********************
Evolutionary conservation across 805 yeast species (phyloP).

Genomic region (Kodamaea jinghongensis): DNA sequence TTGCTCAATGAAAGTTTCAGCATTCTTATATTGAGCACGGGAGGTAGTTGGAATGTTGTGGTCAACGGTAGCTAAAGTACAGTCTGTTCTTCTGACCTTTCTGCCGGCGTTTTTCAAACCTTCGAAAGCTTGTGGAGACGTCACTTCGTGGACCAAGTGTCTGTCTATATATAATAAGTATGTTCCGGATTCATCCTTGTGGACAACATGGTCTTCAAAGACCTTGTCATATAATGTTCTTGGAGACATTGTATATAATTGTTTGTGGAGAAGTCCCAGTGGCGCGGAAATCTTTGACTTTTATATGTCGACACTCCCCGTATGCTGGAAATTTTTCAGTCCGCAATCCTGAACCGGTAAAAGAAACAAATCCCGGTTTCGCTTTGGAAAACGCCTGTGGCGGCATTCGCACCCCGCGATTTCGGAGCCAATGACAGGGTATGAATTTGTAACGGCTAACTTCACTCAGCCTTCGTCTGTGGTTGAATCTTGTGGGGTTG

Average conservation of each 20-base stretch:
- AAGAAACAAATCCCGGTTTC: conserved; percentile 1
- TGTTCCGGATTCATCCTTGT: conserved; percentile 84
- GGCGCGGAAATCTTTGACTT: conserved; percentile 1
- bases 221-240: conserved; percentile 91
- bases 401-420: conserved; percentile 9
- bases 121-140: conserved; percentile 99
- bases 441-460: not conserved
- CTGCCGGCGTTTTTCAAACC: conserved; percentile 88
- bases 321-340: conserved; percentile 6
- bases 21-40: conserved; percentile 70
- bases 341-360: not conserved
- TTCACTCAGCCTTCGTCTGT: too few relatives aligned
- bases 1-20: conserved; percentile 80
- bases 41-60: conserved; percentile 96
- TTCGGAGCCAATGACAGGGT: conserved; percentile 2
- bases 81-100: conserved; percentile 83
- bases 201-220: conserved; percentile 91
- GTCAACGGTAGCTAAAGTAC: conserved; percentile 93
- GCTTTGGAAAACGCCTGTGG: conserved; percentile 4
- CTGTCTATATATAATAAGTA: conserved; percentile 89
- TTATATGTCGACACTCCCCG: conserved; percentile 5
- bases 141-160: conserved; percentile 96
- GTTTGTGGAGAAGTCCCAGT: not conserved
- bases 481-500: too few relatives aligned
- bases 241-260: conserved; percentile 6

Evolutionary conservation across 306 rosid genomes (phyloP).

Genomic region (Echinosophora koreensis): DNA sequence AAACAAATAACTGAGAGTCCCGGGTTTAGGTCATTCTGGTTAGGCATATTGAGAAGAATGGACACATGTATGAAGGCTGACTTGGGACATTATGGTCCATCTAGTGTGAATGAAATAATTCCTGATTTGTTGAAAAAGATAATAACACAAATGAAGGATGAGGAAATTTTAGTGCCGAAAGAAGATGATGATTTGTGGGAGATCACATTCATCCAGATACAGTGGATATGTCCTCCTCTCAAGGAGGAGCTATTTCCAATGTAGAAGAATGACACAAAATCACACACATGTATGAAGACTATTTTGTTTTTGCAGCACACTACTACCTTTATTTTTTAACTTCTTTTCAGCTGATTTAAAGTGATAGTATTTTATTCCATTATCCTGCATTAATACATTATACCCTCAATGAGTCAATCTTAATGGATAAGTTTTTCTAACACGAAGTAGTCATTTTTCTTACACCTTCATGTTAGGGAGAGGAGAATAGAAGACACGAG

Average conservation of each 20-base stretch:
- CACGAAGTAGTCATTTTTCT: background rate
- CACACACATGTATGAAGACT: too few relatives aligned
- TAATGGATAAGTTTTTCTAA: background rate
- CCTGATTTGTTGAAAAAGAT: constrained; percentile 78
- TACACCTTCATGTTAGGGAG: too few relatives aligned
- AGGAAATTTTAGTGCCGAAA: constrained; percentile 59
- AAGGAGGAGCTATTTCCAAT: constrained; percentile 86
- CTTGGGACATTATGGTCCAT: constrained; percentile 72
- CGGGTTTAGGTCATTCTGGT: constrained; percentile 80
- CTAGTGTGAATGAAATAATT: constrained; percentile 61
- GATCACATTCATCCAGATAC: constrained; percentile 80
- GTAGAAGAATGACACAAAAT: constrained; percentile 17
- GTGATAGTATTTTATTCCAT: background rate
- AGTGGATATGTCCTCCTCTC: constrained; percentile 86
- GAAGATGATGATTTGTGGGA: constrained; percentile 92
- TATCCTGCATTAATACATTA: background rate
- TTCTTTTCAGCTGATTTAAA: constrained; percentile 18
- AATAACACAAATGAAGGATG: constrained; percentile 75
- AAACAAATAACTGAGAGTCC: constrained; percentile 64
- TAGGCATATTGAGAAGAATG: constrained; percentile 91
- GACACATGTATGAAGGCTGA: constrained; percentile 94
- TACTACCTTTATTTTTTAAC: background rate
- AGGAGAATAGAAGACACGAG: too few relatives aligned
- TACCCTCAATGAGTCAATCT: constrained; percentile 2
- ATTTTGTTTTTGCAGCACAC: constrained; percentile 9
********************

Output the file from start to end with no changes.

Evolutionary conservation across 805 yeast species (phyloP).

Genomic region (Kodamaea jinghongensis): DNA sequence TTGCTCAATGAAAGTTTCAGCATTCTTATATTGAGCACGGGAGGTAGTTGGAATGTTGTGGTCAACGGTAGCTAAAGTACAGTCTGTTCTTCTGACCTTTCTGCCGGCGTTTTTCAAACCTTCGAAAGCTTGTGGAGACGTCACTTCGTGGACCAAGTGTCTGTCTATATATAATAAGTATGTTCCGGATTCATCCTTGTGGACAACATGGTCTTCAAAGACCTTGTCATATAATGTTCTTGGAGACATTGTATATAATTGTTTGTGGAGAAGTCCCAGTGGCGCGGAAATCTTTGACTTTTATATGTCGACACTCCCCGTATGCTGGAAATTTTTCAGTCCGCAATCCTGAACCGGTAAAAGAAACAAATCCCGGTTTCGCTTTGGAAAACGCCTGTGGCGGCATTCGCACCCCGCGATTTCGGAGCCAATGACAGGGTATGAATTTGTAACGGCTAACTTCACTCAGCCTTCGTCTGTGGTTGAATCTTGTGGGGTTG

Average conservation of each 20-base stretch:
- AAGAAACAAATCCCGGTTTC: conserved; percentile 1
- TGTTCCGGATTCATCCTTGT: conserved; percentile 84
- GGCGCGGAAATCTTTGACTT: conserved; percentile 1
- bases 221-240: conserved; percentile 91
- bases 401-420: conserved; percentile 9
- bases 121-140: conserved; percentile 99
- bases 441-460: not conserved
- CTGCCGGCGTTTTTCAAACC: conserved; percentile 88
- bases 321-340: conserved; percentile 6
- bases 21-40: conserved; percentile 70
- bases 341-360: not conserved
- TTCACTCAGCCTTCGTCTGT: too few relatives aligned
- bases 1-20: conserved; percentile 80
- bases 41-60: conserved; percentile 96
- TTCGGAGCCAATGACAGGGT: conserved; percentile 2
- bases 81-100: conserved; percentile 83
- bases 201-220: conserved; percentile 91
- GTCAACGGTAGCTAAAGTAC: conserved; percentile 93
- GCTTTGGAAAACGCCTGTGG: conserved; percentile 4
- CTGTCTATATATAATAAGTA: conserved; percentile 89
- TTATATGTCGACACTCCCCG: conserved; percentile 5
- bases 141-160: conserved; percentile 96
- GTTTGTGGAGAAGTCCCAGT: not conserved
- bases 481-500: too few relatives aligned
- bases 241-260: conserved; percentile 6

Evolutionary conservation across 306 rosid genomes (phyloP).

Genomic region (Echinosophora koreensis): DNA sequence AAACAAATAACTGAGAGTCCCGGGTTTAGGTCATTCTGGTTAGGCATATTGAGAAGAATGGACACATGTATGAAGGCTGACTTGGGACATTATGGTCCATCTAGTGTGAATGAAATAATTCCTGATTTGTTGAAAAAGATAATAACACAAATGAAGGATGAGGAAATTTTAGTGCCGAAAGAAGATGATGATTTGTGGGAGATCACATTCATCCAGATACAGTGGATATGTCCTCCTCTCAAGGAGGAGCTATTTCCAATGTAGAAGAATGACACAAAATCACACACATGTATGAAGACTATTTTGTTTTTGCAGCACACTACTACCTTTATTTTTTAACTTCTTTTCAGCTGATTTAAAGTGATAGTATTTTATTCCATTATCCTGCATTAATACATTATACCCTCAATGAGTCAATCTTAATGGATAAGTTTTTCTAACACGAAGTAGTCATTTTTCTTACACCTTCATGTTAGGGAGAGGAGAATAGAAGACACGAG

Average conservation of each 20-base stretch:
- CACGAAGTAGTCATTTTTCT: background rate
- CACACACATGTATGAAGACT: too few relatives aligned
- TAATGGATAAGTTTTTCTAA: background rate
- CCTGATTTGTTGAAAAAGAT: constrained; percentile 78
- TACACCTTCATGTTAGGGAG: too few relatives aligned
- AGGAAATTTTAGTGCCGAAA: constrained; percentile 59
- AAGGAGGAGCTATTTCCAAT: constrained; percentile 86
- CTTGGGACATTATGGTCCAT: constrained; percentile 72
- CGGGTTTAGGTCATTCTGGT: constrained; percentile 80
- CTAGTGTGAATGAAATAATT: constrained; percentile 61
- GATCACATTCATCCAGATAC: constrained; percentile 80
- GTAGAAGAATGACACAAAAT: constrained; percentile 17
- GTGATAGTATTTTATTCCAT: background rate
- AGTGGATATGTCCTCCTCTC: constrained; percentile 86
- GAAGATGATGATTTGTGGGA: constrained; percentile 92
- TATCCTGCATTAATACATTA: background rate
- TTCTTTTCAGCTGATTTAAA: constrained; percentile 18
- AATAACACAAATGAAGGATG: constrained; percentile 75
- AAACAAATAACTGAGAGTCC: constrained; percentile 64
- TAGGCATATTGAGAAGAATG: constrained; percentile 91
- GACACATGTATGAAGGCTGA: constrained; percentile 94
- TACTACCTTTATTTTTTAAC: background rate
- AGGAGAATAGAAGACACGAG: too few relatives aligned
- TACCCTCAATGAGTCAATCT: constrained; percentile 2
- ATTTTGTTTTTGCAGCACAC: constrained; percentile 9